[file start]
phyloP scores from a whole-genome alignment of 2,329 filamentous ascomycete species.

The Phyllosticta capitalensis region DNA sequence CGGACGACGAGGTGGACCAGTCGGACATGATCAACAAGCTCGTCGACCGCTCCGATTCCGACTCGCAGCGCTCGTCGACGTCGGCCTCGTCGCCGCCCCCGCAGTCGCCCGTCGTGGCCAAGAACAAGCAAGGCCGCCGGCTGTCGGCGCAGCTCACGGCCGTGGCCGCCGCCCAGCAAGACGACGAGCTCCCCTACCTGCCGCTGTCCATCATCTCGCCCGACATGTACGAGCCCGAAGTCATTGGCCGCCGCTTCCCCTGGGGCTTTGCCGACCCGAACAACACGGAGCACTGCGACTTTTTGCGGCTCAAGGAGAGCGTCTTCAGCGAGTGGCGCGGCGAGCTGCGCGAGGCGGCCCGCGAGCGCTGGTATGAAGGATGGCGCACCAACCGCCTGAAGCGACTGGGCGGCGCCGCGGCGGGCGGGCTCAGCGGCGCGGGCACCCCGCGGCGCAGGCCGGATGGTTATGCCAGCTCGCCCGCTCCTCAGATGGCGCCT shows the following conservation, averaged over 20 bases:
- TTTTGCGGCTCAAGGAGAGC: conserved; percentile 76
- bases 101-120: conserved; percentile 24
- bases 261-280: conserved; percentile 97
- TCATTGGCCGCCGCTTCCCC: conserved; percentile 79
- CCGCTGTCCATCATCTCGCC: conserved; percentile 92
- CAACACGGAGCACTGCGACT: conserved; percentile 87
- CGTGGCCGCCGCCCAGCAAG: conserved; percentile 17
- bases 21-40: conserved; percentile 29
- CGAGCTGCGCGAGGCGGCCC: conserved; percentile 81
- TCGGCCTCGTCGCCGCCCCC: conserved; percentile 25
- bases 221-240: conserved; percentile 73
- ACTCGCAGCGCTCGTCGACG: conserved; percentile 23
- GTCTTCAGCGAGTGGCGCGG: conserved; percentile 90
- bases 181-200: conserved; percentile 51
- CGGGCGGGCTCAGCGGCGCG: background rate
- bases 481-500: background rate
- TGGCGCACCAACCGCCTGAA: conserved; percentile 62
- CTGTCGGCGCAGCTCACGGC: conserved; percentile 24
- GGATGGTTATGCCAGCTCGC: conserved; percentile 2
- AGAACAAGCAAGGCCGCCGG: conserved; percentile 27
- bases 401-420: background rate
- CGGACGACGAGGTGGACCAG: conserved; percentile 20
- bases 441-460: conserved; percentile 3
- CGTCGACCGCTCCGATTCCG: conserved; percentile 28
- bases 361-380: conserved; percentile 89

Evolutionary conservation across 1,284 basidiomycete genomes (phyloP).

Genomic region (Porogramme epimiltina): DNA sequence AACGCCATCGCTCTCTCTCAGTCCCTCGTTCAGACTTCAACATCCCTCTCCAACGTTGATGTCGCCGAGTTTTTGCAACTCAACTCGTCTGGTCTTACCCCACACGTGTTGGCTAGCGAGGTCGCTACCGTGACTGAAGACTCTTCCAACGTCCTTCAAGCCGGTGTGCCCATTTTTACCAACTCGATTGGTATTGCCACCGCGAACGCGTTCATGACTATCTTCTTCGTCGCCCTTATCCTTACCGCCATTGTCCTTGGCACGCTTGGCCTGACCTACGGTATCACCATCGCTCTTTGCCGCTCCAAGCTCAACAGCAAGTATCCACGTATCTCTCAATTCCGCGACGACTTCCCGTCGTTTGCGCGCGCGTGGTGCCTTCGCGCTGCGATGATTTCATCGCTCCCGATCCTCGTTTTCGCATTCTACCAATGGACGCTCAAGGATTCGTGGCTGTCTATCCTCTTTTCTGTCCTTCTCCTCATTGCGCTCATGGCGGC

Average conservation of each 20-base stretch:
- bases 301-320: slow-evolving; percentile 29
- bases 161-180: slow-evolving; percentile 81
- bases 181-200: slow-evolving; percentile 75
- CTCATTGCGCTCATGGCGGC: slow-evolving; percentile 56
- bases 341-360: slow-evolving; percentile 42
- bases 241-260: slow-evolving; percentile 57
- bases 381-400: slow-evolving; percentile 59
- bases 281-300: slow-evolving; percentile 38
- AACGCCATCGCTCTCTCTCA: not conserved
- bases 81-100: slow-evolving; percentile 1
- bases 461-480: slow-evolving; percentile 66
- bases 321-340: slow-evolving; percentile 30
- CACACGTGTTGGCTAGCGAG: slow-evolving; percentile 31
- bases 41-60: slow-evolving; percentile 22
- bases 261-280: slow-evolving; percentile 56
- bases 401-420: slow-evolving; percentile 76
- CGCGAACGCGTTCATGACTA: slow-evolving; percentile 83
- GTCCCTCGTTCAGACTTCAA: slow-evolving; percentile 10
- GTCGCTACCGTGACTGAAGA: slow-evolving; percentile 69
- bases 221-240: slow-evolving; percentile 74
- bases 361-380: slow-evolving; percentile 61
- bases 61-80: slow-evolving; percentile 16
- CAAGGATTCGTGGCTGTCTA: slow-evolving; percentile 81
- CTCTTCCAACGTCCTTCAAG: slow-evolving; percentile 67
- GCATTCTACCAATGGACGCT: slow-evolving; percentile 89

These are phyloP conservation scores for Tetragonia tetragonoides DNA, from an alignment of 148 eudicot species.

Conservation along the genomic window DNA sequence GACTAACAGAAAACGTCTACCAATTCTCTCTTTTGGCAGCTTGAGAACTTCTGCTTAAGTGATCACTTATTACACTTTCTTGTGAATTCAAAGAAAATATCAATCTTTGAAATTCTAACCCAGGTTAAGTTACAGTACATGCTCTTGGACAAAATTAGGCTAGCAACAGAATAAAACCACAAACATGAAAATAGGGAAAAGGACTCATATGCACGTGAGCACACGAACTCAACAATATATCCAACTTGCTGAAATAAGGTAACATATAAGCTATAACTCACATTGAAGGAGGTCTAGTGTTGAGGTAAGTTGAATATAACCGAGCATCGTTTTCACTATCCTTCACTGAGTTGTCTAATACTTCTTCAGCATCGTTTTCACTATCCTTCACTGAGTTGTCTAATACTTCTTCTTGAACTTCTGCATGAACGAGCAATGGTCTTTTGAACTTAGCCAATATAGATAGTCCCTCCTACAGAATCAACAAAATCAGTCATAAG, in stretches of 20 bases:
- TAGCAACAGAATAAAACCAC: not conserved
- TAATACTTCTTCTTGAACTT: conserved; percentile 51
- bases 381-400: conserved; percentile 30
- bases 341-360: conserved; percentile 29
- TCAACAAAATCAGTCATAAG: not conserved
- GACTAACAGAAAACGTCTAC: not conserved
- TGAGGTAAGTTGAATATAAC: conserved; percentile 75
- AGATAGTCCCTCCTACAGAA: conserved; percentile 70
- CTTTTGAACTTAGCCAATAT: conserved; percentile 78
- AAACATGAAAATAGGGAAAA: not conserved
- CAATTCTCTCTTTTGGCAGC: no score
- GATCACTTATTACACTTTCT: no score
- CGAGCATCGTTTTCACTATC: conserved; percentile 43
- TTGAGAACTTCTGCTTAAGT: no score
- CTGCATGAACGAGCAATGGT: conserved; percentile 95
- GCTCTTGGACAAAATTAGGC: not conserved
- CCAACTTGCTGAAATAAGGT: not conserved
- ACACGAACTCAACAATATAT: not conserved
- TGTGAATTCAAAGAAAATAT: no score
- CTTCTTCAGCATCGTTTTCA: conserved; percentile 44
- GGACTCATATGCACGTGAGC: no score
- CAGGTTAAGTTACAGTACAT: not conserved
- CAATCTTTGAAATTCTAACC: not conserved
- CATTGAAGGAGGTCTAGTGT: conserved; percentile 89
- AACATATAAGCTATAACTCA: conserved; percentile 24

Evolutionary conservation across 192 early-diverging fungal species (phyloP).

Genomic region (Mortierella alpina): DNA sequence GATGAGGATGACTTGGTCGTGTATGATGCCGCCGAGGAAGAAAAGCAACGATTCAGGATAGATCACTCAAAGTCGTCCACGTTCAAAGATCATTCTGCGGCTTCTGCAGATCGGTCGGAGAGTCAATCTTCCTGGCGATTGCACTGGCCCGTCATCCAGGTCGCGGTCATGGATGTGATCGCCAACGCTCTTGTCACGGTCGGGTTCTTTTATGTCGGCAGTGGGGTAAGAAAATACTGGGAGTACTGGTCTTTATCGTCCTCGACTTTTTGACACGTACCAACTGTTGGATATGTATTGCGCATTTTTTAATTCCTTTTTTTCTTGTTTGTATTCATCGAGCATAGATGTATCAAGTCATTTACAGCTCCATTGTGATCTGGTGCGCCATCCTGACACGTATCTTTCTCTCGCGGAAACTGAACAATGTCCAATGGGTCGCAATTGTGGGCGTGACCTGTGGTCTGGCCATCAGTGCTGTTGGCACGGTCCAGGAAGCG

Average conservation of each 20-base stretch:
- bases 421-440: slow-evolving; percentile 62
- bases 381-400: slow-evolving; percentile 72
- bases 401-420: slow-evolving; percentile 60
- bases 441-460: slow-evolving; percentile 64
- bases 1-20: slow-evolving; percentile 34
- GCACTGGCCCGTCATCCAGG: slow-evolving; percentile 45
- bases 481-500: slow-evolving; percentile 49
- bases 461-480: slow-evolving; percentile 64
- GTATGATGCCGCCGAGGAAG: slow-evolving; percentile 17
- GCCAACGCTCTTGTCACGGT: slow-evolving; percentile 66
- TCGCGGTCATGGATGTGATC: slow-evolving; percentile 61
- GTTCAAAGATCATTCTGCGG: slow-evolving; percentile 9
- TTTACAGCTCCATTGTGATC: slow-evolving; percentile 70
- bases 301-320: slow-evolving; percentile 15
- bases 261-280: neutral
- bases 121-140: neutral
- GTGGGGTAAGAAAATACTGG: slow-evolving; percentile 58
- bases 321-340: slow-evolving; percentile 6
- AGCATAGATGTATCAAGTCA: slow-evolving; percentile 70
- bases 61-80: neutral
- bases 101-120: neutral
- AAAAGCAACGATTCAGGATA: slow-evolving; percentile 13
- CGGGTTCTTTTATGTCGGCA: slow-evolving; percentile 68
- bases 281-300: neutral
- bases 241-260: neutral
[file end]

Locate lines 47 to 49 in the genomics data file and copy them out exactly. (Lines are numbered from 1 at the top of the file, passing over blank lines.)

- CGCGAACGCGTTCATGACTA: slow-evolving; percentile 83
- GTCCCTCGTTCAGACTTCAA: slow-evolving; percentile 10
- GTCGCTACCGTGACTGAAGA: slow-evolving; percentile 69